A law firm that specialises in cases involving motorcycles has won a £30,000 settlement for the same-sex partner of a man killed in an accident.

White Dalton Motorcycle solicitors successfully argued in court that the Civil Partnership Act meant that David Burke was entitled to a dependency claim and the statutory bereavement claim after the death of his partner.

Nick Routh, a partner at White Dalton Motorcycle Solicitors, said: “The general elements of the claim were not large: £5,500 at most.

“However, there were two further significant elements normally claimable under the Fatal Accidents Act 1976: a dependency claim and the statutory bereavement claim which presently amounts to £10,000.

“But for both these to be allowed, Mr Burke and Mr Athaide had to be regarded as a co-habiting couple and, according to the Fatal Accidents Act, this required them to be living together as husband and wife.

“Prior to the Human Rights Act 1998, the English courts strictly interpreted ‘husband and wife’ as applying to different gender couples. Unfortunately Mr Burke was neither a husband nor a wife by this definition.

“However, following the Human Rights Act, it was our view that the position had changed, as would later be confirmed by the Civil Partnership Act 2004.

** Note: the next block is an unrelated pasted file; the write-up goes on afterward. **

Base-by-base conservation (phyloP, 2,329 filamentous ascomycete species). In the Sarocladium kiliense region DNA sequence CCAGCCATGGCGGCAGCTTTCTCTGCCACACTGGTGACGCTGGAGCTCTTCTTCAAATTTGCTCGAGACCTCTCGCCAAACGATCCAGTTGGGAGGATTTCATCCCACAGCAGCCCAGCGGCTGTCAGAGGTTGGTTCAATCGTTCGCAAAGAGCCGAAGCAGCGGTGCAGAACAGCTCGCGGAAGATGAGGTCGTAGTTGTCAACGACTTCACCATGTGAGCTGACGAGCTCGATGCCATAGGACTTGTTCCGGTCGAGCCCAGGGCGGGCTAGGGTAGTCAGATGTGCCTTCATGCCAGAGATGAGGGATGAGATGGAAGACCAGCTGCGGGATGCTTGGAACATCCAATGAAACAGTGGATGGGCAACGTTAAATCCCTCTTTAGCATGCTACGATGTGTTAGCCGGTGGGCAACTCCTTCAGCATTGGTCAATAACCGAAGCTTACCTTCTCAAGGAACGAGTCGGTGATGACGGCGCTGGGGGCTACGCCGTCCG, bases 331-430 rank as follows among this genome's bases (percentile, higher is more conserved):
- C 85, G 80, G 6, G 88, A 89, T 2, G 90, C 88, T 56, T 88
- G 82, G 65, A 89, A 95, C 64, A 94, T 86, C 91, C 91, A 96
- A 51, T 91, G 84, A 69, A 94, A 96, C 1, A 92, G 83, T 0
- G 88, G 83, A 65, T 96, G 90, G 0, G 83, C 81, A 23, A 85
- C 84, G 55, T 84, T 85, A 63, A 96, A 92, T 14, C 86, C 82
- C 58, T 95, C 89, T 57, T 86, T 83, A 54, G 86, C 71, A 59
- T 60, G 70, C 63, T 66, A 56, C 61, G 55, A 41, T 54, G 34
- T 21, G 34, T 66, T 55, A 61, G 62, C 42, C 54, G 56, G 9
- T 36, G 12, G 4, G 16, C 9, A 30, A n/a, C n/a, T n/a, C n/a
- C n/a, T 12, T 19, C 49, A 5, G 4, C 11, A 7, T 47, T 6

“Between 1999 and 2004, the period of Mr Burke’s bereavement, some courts started interpreting the phrase ‘co-habiting as man and wife’ to include same gender couples.

“There was no specific case law dealing with the Fatal Accidents Act but we believed that the court should adopt the liberal interpretation and it was on this basis that we represented Mr Burke.”

The case was eventually settled in November 2007, more than four years later, with Mr Burke receiving in excess of £30,000.

“It’s been a long road to justice but our view has now been upheld,” said Mr Routh.

“While the money can’t replace Mr Burke’s loss, he would probably have received less than £4,000 if the dependency matter had gone the other way in court.

“We were always confident that the court would come to the correct decision and the settlement represents a proper court outcome.

“The simple fact is that the Fatal Accidents Act, until the Civil Partnership Act, discriminated against same gender couples.

“However, we’ve now established that for those with a potential claim from between 1999 and 2004, there is at least some hope: good may come out of what has been a tragic event for Mr Burke.”

Mr Burke lost his same-sex partner of 14 years, Mr Athaide, on August 26, 2003, following a road traffic collision between a milk float and Mr Athaide’s motorcycle.

He was pronounced dead on arrival at the Royal London Hospital.